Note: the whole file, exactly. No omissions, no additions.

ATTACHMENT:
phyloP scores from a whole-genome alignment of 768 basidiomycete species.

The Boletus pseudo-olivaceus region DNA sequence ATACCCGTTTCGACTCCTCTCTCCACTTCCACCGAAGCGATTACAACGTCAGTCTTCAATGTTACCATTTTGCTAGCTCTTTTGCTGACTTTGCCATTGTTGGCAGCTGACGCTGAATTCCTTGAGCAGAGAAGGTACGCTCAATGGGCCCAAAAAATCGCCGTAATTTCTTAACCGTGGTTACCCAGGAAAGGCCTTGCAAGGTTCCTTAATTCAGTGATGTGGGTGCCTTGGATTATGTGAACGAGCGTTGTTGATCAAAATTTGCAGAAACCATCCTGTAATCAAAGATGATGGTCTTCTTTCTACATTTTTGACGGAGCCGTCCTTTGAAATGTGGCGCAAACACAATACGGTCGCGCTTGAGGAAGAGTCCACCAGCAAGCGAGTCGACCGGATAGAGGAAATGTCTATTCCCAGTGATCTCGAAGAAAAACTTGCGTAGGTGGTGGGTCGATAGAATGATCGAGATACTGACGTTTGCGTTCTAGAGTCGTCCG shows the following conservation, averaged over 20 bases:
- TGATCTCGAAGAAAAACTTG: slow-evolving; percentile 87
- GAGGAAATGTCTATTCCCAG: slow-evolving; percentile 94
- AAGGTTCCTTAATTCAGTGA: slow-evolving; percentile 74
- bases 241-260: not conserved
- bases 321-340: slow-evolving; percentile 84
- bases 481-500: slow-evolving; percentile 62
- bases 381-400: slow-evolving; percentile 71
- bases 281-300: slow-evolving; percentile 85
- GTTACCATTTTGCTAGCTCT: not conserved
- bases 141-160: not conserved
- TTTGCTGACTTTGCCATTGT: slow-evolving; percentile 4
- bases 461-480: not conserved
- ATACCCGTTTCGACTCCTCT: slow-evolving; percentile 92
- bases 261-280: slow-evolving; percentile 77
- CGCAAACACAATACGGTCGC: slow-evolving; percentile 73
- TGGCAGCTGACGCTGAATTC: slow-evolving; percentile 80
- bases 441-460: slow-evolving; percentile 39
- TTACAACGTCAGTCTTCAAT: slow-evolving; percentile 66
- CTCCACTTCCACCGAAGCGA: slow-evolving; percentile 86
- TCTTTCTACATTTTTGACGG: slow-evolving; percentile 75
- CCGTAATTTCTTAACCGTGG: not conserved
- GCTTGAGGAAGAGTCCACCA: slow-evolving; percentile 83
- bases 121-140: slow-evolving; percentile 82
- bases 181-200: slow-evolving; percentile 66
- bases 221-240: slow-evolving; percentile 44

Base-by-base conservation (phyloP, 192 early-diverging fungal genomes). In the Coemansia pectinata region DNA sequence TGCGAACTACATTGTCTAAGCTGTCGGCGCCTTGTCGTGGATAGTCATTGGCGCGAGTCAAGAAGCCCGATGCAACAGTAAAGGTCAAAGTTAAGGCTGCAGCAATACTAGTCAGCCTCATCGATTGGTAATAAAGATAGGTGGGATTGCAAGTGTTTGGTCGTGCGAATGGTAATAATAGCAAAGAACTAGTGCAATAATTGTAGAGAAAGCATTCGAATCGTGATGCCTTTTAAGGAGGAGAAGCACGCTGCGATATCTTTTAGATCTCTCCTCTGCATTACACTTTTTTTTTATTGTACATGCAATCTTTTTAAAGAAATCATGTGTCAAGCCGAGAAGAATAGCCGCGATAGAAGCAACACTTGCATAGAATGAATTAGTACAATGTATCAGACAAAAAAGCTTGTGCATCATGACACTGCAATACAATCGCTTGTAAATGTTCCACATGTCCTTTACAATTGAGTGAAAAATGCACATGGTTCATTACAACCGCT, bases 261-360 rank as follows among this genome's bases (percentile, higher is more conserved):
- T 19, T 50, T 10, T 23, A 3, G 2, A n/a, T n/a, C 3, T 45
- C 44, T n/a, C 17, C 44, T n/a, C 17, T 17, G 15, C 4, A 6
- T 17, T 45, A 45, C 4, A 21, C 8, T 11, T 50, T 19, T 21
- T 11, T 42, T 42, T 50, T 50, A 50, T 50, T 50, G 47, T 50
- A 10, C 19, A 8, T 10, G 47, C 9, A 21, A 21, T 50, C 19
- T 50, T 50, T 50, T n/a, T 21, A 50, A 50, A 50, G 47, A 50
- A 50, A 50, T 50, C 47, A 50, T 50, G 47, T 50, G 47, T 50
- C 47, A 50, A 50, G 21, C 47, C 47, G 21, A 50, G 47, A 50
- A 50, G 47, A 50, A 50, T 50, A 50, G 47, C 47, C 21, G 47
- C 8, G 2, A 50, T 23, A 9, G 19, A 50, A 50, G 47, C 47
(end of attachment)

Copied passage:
phyloP scores from a whole-genome alignment of 768 basidiomycete species.

The Boletus pseudo-olivaceus region DNA sequence ATACCCGTTTCGACTCCTCTCTCCACTTCCACCGAAGCGATTACAACGTCAGTCTTCAATGTTACCATTTTGCTAGCTCTTTTGCTGACTTTGCCATTGTTGGCAGCTGACGCTGAATTCCTTGAGCAGAGAAGGTACGCTCAATGGGCCCAAAAAATCGCCGTAATTTCTTAACCGTGGTTACCCAGGAAAGGCCTTGCAAGGTTCCTTAATTCAGTGATGTGGGTGCCTTGGATTATGTGAACGAGCGTTGTTGATCAAAATTTGCAGAAACCATCCTGTAATCAAAGATGATGGTCTTCTTTCTACATTTTTGACGGAGCCGTCCTTTGAAATGTGGCGCAAACACAATACGGTCGCGCTTGAGGAAGAGTCCACCAGCAAGCGAGTCGACCGGATAGAGGAAATGTCTATTCCCAGTGATCTCGAAGAAAAACTTGCGTAGGTGGTGGGTCGATAGAATGATCGAGATACTGACGTTTGCGTTCTAGAGTCGTCCG shows the following conservation, averaged over 20 bases:
- TGATCTCGAAGAAAAACTTG: slow-evolving; percentile 87
- GAGGAAATGTCTATTCCCAG: slow-evolving; percentile 94
- AAGGTTCCTTAATTCAGTGA: slow-evolving; percentile 74
- bases 241-260: not conserved
- bases 321-340: slow-evolving; percentile 84
- bases 481-500: slow-evolving; percentile 62
- bases 381-400: slow-evolving; percentile 71
- bases 281-300: slow-evolving; percentile 85
- GTTACCATTTTGCTAGCTCT: not conserved
- bases 141-160: not conserved
- TTTGCTGACTTTGCCATTGT: slow-evolving; percentile 4
- bases 461-480: not conserved
- ATACCCGTTTCGACTCCTCT: slow-evolving; percentile 92
- bases 261-280: slow-evolving; percentile 77
- CGCAAACACAATACGGTCGC: slow-evolving; percentile 73
- TGGCAGCTGACGCTGAATTC: slow-evolving; percentile 80
- bases 441-460: slow-evolving; percentile 39
- TTACAACGTCAGTCTTCAAT: slow-evolving; percentile 66
- CTCCACTTCCACCGAAGCGA: slow-evolving; percentile 86
- TCTTTCTACATTTTTGACGG: slow-evolving; percentile 75
- CCGTAATTTCTTAACCGTGG: not conserved
- GCTTGAGGAAGAGTCCACCA: slow-evolving; percentile 83
- bases 121-140: slow-evolving; percentile 82
- bases 181-200: slow-evolving; percentile 66
- bases 221-240: slow-evolving; percentile 44

Base-by-base conservation (phyloP, 192 early-diverging fungal genomes). In the Coemansia pectinata region DNA sequence TGCGAACTACATTGTCTAAGCTGTCGGCGCCTTGTCGTGGATAGTCATTGGCGCGAGTCAAGAAGCCCGATGCAACAGTAAAGGTCAAAGTTAAGGCTGCAGCAATACTAGTCAGCCTCATCGATTGGTAATAAAGATAGGTGGGATTGCAAGTGTTTGGTCGTGCGAATGGTAATAATAGCAAAGAACTAGTGCAATAATTGTAGAGAAAGCATTCGAATCGTGATGCCTTTTAAGGAGGAGAAGCACGCTGCGATATCTTTTAGATCTCTCCTCTGCATTACACTTTTTTTTTATTGTACATGCAATCTTTTTAAAGAAATCATGTGTCAAGCCGAGAAGAATAGCCGCGATAGAAGCAACACTTGCATAGAATGAATTAGTACAATGTATCAGACAAAAAAGCTTGTGCATCATGACACTGCAATACAATCGCTTGTAAATGTTCCACATGTCCTTTACAATTGAGTGAAAAATGCACATGGTTCATTACAACCGCT, bases 261-360 rank as follows among this genome's bases (percentile, higher is more conserved):
- T 19, T 50, T 10, T 23, A 3, G 2, A n/a, T n/a, C 3, T 45
- C 44, T n/a, C 17, C 44, T n/a, C 17, T 17, G 15, C 4, A 6
- T 17, T 45, A 45, C 4, A 21, C 8, T 11, T 50, T 19, T 21
- T 11, T 42, T 42, T 50, T 50, A 50, T 50, T 50, G 47, T 50
- A 10, C 19, A 8, T 10, G 47, C 9, A 21, A 21, T 50, C 19
- T 50, T 50, T 50, T n/a, T 21, A 50, A 50, A 50, G 47, A 50
- A 50, A 50, T 50, C 47, A 50, T 50, G 47, T 50, G 47, T 50
- C 47, A 50, A 50, G 21, C 47, C 47, G 21, A 50, G 47, A 50
- A 50, G 47, A 50, A 50, T 50, A 50, G 47, C 47, C 21, G 47
- C 8, G 2, A 50, T 23, A 9, G 19, A 50, A 50, G 47, C 47